5 Footing Concerns Found During Home Inspections And How You Can Prevent Them

The man-made portion of the foundation of a home starts with the footing, the first building component that contacts the supporting soil. A footing that is designed and built well is one with these characteristics:

  1. It is supported properly with solid undisturbed soil or bedrock
  2. It accommodates all loads and properly transmits those loads to the supporting soil.
  3. It is an appropriate depth to protect it from frost, and measures have been taken to prevent water accumulation adjacent to it.

Ensuring these essentials are present will help safeguard the substructure of your home. MY JOB: During a home inspection, my job is to examine the foundation systems and components of the home from every possible and accessible angle and distance. In the case of the footing of the home though, it is normally not visible to me during the inspection. This is because it is supposed to be underground to protect it from frost. However there are times when I can see the footing from crawl spaces, and even when I can’t see it, I still look for signs and evidence of problems that are or could negatively impact it. My major concern is seeking to find anything that could be disturbing the supporting soil of the footing. Remember, the footing must rest on undisturbed soil, and it is ideal to keep it that way for the life of the home. Most threats to footings come from changes made to the supporting soil either by the homeowner, by repairs, by construction of additions to the home, by rodents or tree roots, or by poor water management. 5 FOOTING CONCERNS FOUND DURING HOME INSPECTIONS: 1) Ground Fissures: Large open cracks called “fissures” are a type of cracking in the soil that typically occurs when the soil has been exposed to extreme wet to dry conditions, or when a rodent has been tunneling adjacent to the footing. The significance of these cracks is dependent upon their depth. If they extend to or below the depth of the footings, they are more of a major concern. 2) Erosion Adjacent To And Under Footings: Erosion paths in the foundation indicate a history of water flowing under the foundation. This is a sign of potential damage to the footings of the foundation if not corrected, because the supporting soil of the footings can be eroded. Erosion on the exterior is also a concern. The concern is mostly whether or not the footings have been exposed. Footings are intended to be below the frost line depth and can become exposed in the follow situations:

  1. when the grading will not allow roof and lot drainage to drain away from the foundation;
  2. when a section of the lot is a steep grade that is not retained and erosion results;
  3. when gutter downspouts are not extended or gutters are clogged and overflowing and the drainage is eroding the supporting soil.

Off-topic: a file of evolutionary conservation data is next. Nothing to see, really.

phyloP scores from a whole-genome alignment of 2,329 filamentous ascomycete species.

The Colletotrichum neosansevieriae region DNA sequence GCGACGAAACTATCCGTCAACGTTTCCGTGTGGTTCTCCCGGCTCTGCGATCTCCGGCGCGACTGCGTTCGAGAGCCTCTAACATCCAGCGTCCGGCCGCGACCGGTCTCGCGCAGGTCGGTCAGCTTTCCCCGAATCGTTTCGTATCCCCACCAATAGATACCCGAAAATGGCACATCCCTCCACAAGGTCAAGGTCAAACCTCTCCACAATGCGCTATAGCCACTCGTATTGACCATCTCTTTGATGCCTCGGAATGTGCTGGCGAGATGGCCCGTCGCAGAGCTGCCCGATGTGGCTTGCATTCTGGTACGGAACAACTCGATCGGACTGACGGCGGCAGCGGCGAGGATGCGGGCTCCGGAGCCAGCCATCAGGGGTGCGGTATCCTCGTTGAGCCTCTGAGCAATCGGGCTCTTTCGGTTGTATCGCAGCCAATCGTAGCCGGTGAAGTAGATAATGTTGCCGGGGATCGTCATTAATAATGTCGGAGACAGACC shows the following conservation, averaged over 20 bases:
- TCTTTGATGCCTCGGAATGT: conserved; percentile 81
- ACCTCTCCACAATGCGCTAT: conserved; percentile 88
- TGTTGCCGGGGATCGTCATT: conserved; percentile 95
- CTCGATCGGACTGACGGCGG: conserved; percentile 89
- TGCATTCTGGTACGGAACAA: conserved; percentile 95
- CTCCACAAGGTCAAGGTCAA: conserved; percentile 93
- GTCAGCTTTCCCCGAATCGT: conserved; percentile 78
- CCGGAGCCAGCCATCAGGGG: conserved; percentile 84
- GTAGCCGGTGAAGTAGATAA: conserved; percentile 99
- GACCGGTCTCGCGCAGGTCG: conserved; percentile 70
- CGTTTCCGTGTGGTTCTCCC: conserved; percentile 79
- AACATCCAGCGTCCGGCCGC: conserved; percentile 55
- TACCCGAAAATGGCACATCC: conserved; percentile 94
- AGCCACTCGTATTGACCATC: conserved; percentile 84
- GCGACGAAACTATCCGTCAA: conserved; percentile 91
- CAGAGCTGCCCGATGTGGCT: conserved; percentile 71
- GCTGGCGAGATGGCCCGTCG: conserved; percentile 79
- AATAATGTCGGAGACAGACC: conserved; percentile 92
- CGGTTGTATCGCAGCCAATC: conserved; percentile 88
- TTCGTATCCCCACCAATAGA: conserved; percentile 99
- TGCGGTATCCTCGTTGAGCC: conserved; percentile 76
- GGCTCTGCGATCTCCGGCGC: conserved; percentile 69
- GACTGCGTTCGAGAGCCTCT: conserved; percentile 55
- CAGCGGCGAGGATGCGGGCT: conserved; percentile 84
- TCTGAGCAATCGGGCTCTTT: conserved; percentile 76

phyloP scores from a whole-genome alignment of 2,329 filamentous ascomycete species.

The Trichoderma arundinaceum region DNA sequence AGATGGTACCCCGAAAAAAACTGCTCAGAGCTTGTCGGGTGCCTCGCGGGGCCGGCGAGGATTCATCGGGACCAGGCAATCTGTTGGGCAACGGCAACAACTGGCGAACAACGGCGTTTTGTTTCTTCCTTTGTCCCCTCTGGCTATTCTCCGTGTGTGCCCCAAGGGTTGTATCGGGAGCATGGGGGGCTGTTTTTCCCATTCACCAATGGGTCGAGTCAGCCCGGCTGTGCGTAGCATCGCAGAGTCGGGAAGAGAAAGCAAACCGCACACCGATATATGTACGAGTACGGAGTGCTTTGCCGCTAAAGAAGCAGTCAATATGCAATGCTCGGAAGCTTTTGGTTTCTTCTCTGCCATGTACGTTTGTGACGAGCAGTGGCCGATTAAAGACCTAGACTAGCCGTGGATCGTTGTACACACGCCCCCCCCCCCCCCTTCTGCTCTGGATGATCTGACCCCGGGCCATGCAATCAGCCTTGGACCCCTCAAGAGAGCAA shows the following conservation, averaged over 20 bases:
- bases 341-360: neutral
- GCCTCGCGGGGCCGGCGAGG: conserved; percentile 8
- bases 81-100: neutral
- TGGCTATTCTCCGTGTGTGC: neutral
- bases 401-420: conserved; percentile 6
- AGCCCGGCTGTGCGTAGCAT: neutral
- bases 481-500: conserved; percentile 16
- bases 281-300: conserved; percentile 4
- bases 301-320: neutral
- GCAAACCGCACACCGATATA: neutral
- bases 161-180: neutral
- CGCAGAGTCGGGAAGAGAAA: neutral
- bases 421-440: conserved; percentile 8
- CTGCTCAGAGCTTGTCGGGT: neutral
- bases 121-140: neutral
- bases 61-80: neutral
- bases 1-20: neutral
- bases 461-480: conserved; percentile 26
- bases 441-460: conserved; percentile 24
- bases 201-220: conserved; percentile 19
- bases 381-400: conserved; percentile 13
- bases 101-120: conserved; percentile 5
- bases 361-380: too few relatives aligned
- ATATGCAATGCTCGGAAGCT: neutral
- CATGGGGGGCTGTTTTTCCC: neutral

3) Crawl Space Soil Dug Out for a Cellar or Trench and is Not Retained: Homeowners can unwittingly cause potential damage to their home when installing cellars or even trenches for HVAC or water heaters in crawl spaces. When they do this they leave the crawl space soil loose and not retained. In these cases the loose soil could move or break loose leaving piers, columns, and sections of the crawl space foundation unsupported. 4) Undermined Footings due to Tree Roots or Rodent Holes: Occasionally I find footings that have been undermined by tree roots or rodent holes. 5) Undermined Footings due to Plumbing Passing Under: Though uncommon too, I sometimes find plumbing passing under or through the footing. Where pipes are installed under the footings, the footings should be reinforced to provide proper support for the foundation. HOW YOU CAN PREVENT THESE PROBLEMS: 1) Proper Grading: To protect the supporting soil and footings the grade around the foundation should be graded properly to shed the majority of surface drainage away from the foundation. The grade should fall a minimum of 6 inches within the first 10 feet from the foundation. This slope should also be maintained under any stairs, porches, or decks. Where lot lines, walls, slopes or other physical barriers prohibit this slope, drains that catch the water and discharge it through a piping system an appropriate distance from the home, or swales that collect and drain water away from the foundation a safe distance from the home should be constructed. 2) Proper Roof Drainage: All homes should have a controlled method of water disposal from roofs that will appropriately collect and discharge all roof drainage to the ground surface at least 4-6 feet away from the foundation or to an approved drainage system. If you don't have extensions on your downspouts and you are not keeping your gutters clean, then you are most likely not directing the water away from your footing. 3) Proper Retaining Walls: If you are desiring to make a cellar area in the crawl space, or need to dig a trench to fit a water heater or HVAC unit in your crawl space, you should budget for the cost of retaining any supporting soil with a retaining wall. If your home is on a steep slope, and you are seeing erosion happening adjacent to the foundation, then retaining that soil with landscaping, a retaining wall, or with a tier system can remedy the problem. CONCLUSION: As you can see, undisturbed supporting soil is essential to ensuring your home’s foundation continues to be strong. Guard your footings from these 5 common defects by making certain the supporting soil is retained, not eroding, or being damaged by trees, rodents, or plumbing pipes, and the substructure of your home will last a lifetime. Remember also, no matter if you are a buyer or home owner, a home inspection is the best way to determine if issues like I presented above are not happening to your home. Let me help ensure your home is firmly grounded. When you really want to know Contact Adam Duncan of Duncan Home Inspection Services, LLC.